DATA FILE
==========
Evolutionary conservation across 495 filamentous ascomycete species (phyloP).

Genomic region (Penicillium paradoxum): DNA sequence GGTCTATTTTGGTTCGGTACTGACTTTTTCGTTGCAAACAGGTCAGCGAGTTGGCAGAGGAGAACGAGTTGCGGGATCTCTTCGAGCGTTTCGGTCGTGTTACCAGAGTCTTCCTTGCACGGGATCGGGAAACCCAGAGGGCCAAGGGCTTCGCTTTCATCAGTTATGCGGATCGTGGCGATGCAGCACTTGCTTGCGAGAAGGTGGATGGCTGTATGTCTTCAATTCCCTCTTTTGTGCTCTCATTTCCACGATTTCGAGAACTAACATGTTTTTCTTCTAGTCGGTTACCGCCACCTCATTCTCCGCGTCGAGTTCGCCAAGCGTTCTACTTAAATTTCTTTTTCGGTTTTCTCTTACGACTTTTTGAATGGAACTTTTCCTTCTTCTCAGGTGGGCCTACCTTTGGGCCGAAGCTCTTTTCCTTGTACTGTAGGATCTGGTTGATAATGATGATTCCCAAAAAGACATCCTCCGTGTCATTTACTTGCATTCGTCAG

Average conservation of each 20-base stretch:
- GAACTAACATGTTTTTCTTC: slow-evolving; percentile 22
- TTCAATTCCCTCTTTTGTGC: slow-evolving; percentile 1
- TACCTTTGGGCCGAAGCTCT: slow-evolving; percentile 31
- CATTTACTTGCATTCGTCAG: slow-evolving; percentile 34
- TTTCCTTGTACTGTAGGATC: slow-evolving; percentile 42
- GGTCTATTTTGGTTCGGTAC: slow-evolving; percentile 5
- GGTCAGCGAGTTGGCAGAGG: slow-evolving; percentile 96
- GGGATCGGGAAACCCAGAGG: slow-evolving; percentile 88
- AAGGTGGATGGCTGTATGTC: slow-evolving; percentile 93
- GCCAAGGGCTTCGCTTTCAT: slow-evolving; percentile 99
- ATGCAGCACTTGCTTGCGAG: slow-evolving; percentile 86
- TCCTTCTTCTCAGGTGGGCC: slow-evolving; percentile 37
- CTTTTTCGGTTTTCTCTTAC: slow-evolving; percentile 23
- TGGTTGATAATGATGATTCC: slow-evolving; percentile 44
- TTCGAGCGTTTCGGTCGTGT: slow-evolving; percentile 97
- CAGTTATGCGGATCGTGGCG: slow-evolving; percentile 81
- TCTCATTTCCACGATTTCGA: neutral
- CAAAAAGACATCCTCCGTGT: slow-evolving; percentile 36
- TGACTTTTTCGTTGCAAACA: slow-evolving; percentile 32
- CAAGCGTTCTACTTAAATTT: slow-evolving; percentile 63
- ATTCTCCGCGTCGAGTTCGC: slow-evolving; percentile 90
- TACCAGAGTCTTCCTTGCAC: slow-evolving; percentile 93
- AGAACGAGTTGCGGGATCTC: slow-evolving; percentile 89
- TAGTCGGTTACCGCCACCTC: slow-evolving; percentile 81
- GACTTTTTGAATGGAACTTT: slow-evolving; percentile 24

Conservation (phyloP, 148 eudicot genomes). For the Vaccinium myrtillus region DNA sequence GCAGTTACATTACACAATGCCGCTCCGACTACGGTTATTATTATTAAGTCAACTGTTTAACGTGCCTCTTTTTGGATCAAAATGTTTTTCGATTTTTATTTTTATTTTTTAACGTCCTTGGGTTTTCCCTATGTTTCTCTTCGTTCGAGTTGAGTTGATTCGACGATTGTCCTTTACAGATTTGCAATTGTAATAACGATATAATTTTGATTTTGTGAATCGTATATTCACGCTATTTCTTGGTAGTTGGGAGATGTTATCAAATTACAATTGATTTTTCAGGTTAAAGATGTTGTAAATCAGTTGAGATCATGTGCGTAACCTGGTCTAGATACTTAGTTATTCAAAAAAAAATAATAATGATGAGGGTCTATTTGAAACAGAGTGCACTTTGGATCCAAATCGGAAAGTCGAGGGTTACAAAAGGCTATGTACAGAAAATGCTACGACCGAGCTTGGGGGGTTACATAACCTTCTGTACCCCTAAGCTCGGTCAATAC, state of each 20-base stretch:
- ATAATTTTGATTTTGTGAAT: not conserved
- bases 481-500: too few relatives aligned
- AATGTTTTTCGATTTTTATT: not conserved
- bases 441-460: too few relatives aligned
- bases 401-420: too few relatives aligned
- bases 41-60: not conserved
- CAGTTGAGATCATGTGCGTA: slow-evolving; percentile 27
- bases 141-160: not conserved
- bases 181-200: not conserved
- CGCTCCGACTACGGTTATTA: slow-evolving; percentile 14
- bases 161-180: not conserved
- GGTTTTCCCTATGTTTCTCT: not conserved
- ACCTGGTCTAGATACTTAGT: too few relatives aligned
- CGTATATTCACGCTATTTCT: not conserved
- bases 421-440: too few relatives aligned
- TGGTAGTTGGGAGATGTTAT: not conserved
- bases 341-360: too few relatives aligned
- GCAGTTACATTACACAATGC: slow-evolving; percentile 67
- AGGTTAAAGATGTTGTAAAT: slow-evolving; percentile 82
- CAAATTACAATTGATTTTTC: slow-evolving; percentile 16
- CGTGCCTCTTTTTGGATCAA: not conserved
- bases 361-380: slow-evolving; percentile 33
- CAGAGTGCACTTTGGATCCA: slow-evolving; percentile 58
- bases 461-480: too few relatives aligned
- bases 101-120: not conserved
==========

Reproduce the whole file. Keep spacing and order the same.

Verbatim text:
Evolutionary conservation across 495 filamentous ascomycete species (phyloP).

Genomic region (Penicillium paradoxum): DNA sequence GGTCTATTTTGGTTCGGTACTGACTTTTTCGTTGCAAACAGGTCAGCGAGTTGGCAGAGGAGAACGAGTTGCGGGATCTCTTCGAGCGTTTCGGTCGTGTTACCAGAGTCTTCCTTGCACGGGATCGGGAAACCCAGAGGGCCAAGGGCTTCGCTTTCATCAGTTATGCGGATCGTGGCGATGCAGCACTTGCTTGCGAGAAGGTGGATGGCTGTATGTCTTCAATTCCCTCTTTTGTGCTCTCATTTCCACGATTTCGAGAACTAACATGTTTTTCTTCTAGTCGGTTACCGCCACCTCATTCTCCGCGTCGAGTTCGCCAAGCGTTCTACTTAAATTTCTTTTTCGGTTTTCTCTTACGACTTTTTGAATGGAACTTTTCCTTCTTCTCAGGTGGGCCTACCTTTGGGCCGAAGCTCTTTTCCTTGTACTGTAGGATCTGGTTGATAATGATGATTCCCAAAAAGACATCCTCCGTGTCATTTACTTGCATTCGTCAG

Average conservation of each 20-base stretch:
- GAACTAACATGTTTTTCTTC: slow-evolving; percentile 22
- TTCAATTCCCTCTTTTGTGC: slow-evolving; percentile 1
- TACCTTTGGGCCGAAGCTCT: slow-evolving; percentile 31
- CATTTACTTGCATTCGTCAG: slow-evolving; percentile 34
- TTTCCTTGTACTGTAGGATC: slow-evolving; percentile 42
- GGTCTATTTTGGTTCGGTAC: slow-evolving; percentile 5
- GGTCAGCGAGTTGGCAGAGG: slow-evolving; percentile 96
- GGGATCGGGAAACCCAGAGG: slow-evolving; percentile 88
- AAGGTGGATGGCTGTATGTC: slow-evolving; percentile 93
- GCCAAGGGCTTCGCTTTCAT: slow-evolving; percentile 99
- ATGCAGCACTTGCTTGCGAG: slow-evolving; percentile 86
- TCCTTCTTCTCAGGTGGGCC: slow-evolving; percentile 37
- CTTTTTCGGTTTTCTCTTAC: slow-evolving; percentile 23
- TGGTTGATAATGATGATTCC: slow-evolving; percentile 44
- TTCGAGCGTTTCGGTCGTGT: slow-evolving; percentile 97
- CAGTTATGCGGATCGTGGCG: slow-evolving; percentile 81
- TCTCATTTCCACGATTTCGA: neutral
- CAAAAAGACATCCTCCGTGT: slow-evolving; percentile 36
- TGACTTTTTCGTTGCAAACA: slow-evolving; percentile 32
- CAAGCGTTCTACTTAAATTT: slow-evolving; percentile 63
- ATTCTCCGCGTCGAGTTCGC: slow-evolving; percentile 90
- TACCAGAGTCTTCCTTGCAC: slow-evolving; percentile 93
- AGAACGAGTTGCGGGATCTC: slow-evolving; percentile 89
- TAGTCGGTTACCGCCACCTC: slow-evolving; percentile 81
- GACTTTTTGAATGGAACTTT: slow-evolving; percentile 24

Conservation (phyloP, 148 eudicot genomes). For the Vaccinium myrtillus region DNA sequence GCAGTTACATTACACAATGCCGCTCCGACTACGGTTATTATTATTAAGTCAACTGTTTAACGTGCCTCTTTTTGGATCAAAATGTTTTTCGATTTTTATTTTTATTTTTTAACGTCCTTGGGTTTTCCCTATGTTTCTCTTCGTTCGAGTTGAGTTGATTCGACGATTGTCCTTTACAGATTTGCAATTGTAATAACGATATAATTTTGATTTTGTGAATCGTATATTCACGCTATTTCTTGGTAGTTGGGAGATGTTATCAAATTACAATTGATTTTTCAGGTTAAAGATGTTGTAAATCAGTTGAGATCATGTGCGTAACCTGGTCTAGATACTTAGTTATTCAAAAAAAAATAATAATGATGAGGGTCTATTTGAAACAGAGTGCACTTTGGATCCAAATCGGAAAGTCGAGGGTTACAAAAGGCTATGTACAGAAAATGCTACGACCGAGCTTGGGGGGTTACATAACCTTCTGTACCCCTAAGCTCGGTCAATAC, state of each 20-base stretch:
- ATAATTTTGATTTTGTGAAT: not conserved
- bases 481-500: too few relatives aligned
- AATGTTTTTCGATTTTTATT: not conserved
- bases 441-460: too few relatives aligned
- bases 401-420: too few relatives aligned
- bases 41-60: not conserved
- CAGTTGAGATCATGTGCGTA: slow-evolving; percentile 27
- bases 141-160: not conserved
- bases 181-200: not conserved
- CGCTCCGACTACGGTTATTA: slow-evolving; percentile 14
- bases 161-180: not conserved
- GGTTTTCCCTATGTTTCTCT: not conserved
- ACCTGGTCTAGATACTTAGT: too few relatives aligned
- CGTATATTCACGCTATTTCT: not conserved
- bases 421-440: too few relatives aligned
- TGGTAGTTGGGAGATGTTAT: not conserved
- bases 341-360: too few relatives aligned
- GCAGTTACATTACACAATGC: slow-evolving; percentile 67
- AGGTTAAAGATGTTGTAAAT: slow-evolving; percentile 82
- CAAATTACAATTGATTTTTC: slow-evolving; percentile 16
- CGTGCCTCTTTTTGGATCAA: not conserved
- bases 361-380: slow-evolving; percentile 33
- CAGAGTGCACTTTGGATCCA: slow-evolving; percentile 58
- bases 461-480: too few relatives aligned
- bases 101-120: not conserved